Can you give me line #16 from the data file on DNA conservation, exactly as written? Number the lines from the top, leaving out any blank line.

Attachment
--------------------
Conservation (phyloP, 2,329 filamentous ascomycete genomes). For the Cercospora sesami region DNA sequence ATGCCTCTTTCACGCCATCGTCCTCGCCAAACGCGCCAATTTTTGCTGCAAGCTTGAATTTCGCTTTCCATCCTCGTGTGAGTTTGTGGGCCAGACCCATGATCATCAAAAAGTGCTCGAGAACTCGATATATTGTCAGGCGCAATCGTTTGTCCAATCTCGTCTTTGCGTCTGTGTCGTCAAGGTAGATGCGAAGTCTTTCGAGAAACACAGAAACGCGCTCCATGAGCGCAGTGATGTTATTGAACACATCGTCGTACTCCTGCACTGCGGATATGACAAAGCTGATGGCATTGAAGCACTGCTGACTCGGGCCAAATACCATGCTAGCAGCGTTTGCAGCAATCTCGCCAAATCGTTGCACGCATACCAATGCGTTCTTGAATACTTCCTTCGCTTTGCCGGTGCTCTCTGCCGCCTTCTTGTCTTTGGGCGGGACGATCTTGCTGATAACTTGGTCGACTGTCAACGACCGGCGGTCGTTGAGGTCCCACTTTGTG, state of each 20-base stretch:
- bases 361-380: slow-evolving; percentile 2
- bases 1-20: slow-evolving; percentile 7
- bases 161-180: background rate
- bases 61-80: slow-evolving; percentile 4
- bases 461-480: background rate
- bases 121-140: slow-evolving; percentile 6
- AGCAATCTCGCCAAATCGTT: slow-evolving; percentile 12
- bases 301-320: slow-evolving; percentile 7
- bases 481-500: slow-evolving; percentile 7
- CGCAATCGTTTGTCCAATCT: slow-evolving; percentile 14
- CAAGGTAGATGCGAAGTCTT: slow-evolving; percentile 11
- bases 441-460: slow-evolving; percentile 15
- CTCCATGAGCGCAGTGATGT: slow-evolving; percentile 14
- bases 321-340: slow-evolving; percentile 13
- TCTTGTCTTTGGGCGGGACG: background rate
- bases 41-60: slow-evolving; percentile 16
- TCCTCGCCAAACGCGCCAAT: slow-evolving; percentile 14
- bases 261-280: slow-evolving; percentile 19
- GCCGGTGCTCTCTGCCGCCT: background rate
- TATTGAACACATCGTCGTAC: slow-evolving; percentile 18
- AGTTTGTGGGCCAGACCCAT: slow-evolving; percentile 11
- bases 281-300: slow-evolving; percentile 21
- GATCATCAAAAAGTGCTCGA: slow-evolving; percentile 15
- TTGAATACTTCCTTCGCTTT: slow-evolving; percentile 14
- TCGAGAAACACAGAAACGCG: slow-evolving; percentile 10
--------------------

- TCTTGTCTTTGGGCGGGACG: background rate